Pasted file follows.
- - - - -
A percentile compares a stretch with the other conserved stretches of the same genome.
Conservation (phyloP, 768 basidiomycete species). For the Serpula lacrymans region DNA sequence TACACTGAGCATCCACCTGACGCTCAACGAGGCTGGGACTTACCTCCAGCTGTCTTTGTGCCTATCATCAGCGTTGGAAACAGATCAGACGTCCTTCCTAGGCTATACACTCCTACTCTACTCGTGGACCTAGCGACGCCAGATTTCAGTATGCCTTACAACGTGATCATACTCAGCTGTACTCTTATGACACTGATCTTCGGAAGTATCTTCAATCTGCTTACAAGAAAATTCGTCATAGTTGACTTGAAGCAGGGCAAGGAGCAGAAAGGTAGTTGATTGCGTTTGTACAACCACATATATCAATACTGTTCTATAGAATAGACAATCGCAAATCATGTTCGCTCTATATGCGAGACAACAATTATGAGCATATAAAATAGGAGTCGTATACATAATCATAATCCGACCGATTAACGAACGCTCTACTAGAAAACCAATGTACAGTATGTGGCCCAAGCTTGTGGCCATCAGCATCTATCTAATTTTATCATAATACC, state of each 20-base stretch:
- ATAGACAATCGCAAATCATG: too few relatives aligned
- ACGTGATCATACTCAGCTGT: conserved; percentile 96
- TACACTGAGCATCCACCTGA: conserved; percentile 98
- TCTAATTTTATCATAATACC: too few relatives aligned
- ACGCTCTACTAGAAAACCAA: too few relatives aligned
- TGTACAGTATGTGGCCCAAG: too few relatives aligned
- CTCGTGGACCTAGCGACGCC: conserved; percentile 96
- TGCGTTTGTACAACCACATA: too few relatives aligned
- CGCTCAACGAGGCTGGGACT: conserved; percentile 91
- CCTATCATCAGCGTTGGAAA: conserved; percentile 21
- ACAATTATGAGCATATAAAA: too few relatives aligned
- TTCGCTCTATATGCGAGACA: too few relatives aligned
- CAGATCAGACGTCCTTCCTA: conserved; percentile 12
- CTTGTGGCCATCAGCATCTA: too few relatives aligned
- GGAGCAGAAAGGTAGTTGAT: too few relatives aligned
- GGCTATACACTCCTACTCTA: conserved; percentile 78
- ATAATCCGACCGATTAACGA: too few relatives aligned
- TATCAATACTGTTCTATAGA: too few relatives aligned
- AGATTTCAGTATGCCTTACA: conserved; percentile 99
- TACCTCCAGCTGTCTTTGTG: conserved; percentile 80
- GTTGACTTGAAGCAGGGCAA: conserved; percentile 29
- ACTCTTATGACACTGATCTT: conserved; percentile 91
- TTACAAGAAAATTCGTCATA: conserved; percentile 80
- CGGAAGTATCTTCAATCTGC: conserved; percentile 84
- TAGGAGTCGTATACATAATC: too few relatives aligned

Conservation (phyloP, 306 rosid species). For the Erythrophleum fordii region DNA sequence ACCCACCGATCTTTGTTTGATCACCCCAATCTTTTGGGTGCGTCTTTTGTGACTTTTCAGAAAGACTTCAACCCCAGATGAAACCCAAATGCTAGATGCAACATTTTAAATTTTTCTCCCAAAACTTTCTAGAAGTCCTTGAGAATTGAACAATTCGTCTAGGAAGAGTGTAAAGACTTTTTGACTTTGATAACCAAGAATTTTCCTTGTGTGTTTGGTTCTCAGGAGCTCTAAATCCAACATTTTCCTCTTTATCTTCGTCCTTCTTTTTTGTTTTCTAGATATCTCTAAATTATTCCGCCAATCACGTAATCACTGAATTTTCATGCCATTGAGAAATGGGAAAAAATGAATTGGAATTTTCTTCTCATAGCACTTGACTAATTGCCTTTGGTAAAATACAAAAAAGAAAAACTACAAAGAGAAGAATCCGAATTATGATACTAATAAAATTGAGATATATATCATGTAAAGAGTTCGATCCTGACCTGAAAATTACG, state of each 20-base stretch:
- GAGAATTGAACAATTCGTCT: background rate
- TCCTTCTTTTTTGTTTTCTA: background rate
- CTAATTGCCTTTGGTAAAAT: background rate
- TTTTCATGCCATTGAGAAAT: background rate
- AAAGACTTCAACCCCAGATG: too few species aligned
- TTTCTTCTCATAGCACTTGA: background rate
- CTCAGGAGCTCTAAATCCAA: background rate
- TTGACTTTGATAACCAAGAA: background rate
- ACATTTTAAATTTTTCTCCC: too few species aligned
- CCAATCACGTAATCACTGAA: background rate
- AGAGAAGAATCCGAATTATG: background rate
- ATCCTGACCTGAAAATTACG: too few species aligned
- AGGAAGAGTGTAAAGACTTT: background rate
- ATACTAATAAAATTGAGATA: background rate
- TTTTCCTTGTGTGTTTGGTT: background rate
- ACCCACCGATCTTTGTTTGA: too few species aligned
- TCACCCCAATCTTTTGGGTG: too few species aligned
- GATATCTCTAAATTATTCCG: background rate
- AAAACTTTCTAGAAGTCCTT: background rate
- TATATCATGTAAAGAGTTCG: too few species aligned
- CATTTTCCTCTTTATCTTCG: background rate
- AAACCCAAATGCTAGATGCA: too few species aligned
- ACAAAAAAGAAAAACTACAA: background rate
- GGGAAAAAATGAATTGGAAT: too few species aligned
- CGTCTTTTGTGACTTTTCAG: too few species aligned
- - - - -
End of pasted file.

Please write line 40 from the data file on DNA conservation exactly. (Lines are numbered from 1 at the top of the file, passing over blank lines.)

- ATCCTGACCTGAAAATTACG: too few species aligned